Polling, advertising and grass-roots organizing, the pillars of a strong election campaign, now spill over routinely to congressional battles – embryonic stem cell research among them.
The embryonic stem cell issue flared during the 2004 presidential campaign and may soon come before the House. Republicans who dissent from President Bush’s policy are circulating a poll designed to show they have the party’s voters on their side even if many fellow GOP lawmakers are not.
The survey, taken among 800 Republican voters nationwide, showed 90 percent job approval for President Bush and 88 percent favorable support for Republicans in the House. Both levels far exceed recent results of surveys taken of voters of all political persuasions.
At the same time, 57 percent of those surveyed in the Republican-only poll said they favored embryonic stem cell research, with 40 percent opposed. On a follow-up question, 54 percent said it was more of a research issue, while 40 percent said it was more of an abortion issue.
“Anytime you see a poll like that, that’s a strong preference,” said Rep. Mike Castle, R-Del., the leading supporter of stem cell research. “Members of Congress understand polls. I think the other thing that’s important is who takes polls.”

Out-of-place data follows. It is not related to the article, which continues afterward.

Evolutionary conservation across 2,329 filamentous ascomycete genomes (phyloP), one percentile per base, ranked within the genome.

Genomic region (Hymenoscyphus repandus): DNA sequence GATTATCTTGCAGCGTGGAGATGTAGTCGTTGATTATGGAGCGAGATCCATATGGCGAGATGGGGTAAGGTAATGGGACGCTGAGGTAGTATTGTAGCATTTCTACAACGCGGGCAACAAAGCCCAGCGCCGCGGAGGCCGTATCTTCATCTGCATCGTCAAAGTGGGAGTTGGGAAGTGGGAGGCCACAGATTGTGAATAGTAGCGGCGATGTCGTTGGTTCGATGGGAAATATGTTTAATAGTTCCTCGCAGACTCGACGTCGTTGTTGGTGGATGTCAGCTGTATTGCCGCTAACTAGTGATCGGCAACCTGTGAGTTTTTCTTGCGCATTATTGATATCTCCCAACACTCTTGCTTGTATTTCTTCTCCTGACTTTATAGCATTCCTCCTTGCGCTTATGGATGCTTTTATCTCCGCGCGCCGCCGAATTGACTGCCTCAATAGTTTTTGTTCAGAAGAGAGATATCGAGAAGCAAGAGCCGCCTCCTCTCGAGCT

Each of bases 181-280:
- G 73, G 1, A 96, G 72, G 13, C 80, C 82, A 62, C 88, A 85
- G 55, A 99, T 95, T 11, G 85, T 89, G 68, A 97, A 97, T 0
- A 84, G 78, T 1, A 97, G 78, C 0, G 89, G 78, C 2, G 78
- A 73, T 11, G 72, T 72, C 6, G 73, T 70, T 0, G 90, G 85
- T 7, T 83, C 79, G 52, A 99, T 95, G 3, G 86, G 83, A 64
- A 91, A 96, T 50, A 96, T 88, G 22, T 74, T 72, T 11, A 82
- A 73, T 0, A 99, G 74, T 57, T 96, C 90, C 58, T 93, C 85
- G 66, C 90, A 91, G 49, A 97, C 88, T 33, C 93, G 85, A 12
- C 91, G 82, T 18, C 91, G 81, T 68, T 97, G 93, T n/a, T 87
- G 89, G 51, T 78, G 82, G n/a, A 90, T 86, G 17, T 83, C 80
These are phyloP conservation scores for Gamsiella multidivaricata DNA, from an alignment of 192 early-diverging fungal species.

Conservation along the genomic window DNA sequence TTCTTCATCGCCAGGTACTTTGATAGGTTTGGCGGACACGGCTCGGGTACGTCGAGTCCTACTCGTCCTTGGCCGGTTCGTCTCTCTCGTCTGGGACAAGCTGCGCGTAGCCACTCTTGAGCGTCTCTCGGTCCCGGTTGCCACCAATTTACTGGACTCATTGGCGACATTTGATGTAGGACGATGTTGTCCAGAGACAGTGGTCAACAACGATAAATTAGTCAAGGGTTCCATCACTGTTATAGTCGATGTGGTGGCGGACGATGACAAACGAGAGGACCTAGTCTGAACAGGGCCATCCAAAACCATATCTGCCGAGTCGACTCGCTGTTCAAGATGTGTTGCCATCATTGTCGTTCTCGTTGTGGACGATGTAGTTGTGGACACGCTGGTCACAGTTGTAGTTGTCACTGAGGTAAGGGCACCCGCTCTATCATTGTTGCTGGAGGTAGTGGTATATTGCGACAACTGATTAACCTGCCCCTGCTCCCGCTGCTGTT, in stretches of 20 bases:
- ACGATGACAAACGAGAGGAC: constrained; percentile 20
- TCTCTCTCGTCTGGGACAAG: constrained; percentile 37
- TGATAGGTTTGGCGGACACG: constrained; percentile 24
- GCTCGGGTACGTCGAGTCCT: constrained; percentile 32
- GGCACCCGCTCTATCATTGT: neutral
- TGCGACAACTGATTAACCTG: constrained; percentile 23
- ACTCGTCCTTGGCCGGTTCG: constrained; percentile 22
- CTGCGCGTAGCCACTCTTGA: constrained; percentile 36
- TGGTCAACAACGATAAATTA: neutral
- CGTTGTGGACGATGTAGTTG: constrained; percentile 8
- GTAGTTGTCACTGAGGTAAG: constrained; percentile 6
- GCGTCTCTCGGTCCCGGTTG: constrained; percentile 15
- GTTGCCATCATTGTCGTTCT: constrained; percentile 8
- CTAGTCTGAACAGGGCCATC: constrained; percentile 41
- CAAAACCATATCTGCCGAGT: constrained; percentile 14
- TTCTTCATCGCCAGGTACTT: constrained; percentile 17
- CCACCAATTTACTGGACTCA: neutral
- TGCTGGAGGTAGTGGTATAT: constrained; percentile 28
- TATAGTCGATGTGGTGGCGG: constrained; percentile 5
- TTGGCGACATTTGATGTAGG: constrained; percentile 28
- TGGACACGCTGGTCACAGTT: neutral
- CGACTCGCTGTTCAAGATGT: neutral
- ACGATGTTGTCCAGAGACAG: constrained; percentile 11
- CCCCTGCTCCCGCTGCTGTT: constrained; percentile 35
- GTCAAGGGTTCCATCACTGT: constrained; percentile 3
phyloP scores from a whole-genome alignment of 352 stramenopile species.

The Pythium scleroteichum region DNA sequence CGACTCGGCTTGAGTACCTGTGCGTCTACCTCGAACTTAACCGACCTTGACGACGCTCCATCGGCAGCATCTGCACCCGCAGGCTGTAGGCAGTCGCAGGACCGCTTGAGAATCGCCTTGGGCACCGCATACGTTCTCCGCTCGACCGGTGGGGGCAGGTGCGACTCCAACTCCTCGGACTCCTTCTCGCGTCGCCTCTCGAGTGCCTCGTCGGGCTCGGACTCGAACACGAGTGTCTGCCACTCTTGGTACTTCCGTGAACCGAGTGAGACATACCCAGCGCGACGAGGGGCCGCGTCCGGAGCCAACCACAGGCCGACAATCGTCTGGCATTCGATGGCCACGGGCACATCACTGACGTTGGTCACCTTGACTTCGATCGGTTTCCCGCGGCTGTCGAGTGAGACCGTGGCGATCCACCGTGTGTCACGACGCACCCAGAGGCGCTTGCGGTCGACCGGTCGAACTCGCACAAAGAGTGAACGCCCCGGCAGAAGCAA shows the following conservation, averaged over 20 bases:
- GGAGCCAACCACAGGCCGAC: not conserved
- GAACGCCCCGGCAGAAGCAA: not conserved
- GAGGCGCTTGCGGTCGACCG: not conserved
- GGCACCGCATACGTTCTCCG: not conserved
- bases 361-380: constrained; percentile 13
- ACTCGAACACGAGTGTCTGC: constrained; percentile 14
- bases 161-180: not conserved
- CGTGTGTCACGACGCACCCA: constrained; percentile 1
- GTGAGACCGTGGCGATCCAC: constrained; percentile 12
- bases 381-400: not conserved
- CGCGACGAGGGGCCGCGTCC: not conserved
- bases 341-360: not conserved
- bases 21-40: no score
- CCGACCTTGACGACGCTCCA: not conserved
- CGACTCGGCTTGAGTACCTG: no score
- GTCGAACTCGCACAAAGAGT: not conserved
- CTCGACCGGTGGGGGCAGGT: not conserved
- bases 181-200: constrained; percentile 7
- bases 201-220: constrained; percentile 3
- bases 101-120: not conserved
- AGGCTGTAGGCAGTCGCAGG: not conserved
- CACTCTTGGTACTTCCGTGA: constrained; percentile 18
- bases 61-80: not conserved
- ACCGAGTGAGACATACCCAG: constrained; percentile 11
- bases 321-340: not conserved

In this case, the pollster was David Winston, who also does survey work for GOP leadership organizations in both the House and Senate.
Embryonic stem cell research has been a controversial issue for several years. Supporters say it holds the potential to find treatment or even cures for a variety of diseases. But abortion opponents argue it involves the taking of a nascent human life.
Bush’s policy declaration more than three years ago did little or nothing to halt the debate. Several months after taking office, he announced that stem cell lines in existence as of Aug. 9, 2001, would be eligible for federal research funds.
Castle’s legislation would allow federal funding for research on embryonic stem cell lines created after Aug. 9, 2001, but only if they were developed using the same ethical guidelines that Bush laid down.
Castle said the legislation he favors has the support of 198 members of the House, including some abortion opponents. At the same time, he said, there is no indication yet that the White House is inclined to drop its opposition.
Sen. John Kerry of Massachusetts, Bush’s 2004 opponent, turned the issue into one of the minor themes of his campaign for the White House, frequently accusing Bush of choosing ideology over science. Public polls at the time showed strong support for expanded research.